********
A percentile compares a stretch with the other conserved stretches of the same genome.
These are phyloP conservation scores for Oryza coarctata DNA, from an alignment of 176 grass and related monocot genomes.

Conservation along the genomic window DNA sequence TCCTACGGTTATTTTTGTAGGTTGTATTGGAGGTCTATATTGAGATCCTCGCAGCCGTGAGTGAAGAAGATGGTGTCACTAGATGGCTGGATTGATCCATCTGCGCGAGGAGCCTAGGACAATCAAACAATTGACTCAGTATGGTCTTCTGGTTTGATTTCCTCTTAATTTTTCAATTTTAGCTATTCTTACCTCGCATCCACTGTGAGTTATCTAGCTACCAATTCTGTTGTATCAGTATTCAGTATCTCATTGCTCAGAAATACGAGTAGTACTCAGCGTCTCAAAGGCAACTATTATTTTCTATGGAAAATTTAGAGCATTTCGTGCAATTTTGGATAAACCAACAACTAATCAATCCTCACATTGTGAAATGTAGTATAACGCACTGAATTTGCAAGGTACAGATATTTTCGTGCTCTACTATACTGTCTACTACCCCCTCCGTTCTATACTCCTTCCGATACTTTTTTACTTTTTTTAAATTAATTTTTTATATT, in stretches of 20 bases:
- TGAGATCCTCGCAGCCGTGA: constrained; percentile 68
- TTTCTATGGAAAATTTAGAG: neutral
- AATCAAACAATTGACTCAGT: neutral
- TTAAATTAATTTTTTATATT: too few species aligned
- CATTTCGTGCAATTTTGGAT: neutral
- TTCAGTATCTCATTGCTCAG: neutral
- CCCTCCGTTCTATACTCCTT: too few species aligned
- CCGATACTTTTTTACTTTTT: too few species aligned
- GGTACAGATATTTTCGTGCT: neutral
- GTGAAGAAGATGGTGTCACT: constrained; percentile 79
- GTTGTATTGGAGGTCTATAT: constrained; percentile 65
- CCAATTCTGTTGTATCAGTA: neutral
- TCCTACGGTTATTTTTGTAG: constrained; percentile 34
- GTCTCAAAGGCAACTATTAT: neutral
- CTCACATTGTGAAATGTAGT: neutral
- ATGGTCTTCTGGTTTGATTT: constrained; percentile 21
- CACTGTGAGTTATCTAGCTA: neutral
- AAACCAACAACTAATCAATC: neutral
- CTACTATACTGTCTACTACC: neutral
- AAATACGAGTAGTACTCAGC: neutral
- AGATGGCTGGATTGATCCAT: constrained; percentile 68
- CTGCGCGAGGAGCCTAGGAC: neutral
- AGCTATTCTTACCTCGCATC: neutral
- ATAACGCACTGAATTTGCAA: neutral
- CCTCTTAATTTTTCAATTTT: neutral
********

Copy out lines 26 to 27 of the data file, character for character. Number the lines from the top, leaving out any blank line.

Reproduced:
- AGCTATTCTTACCTCGCATC: neutral
- ATAACGCACTGAATTTGCAA: neutral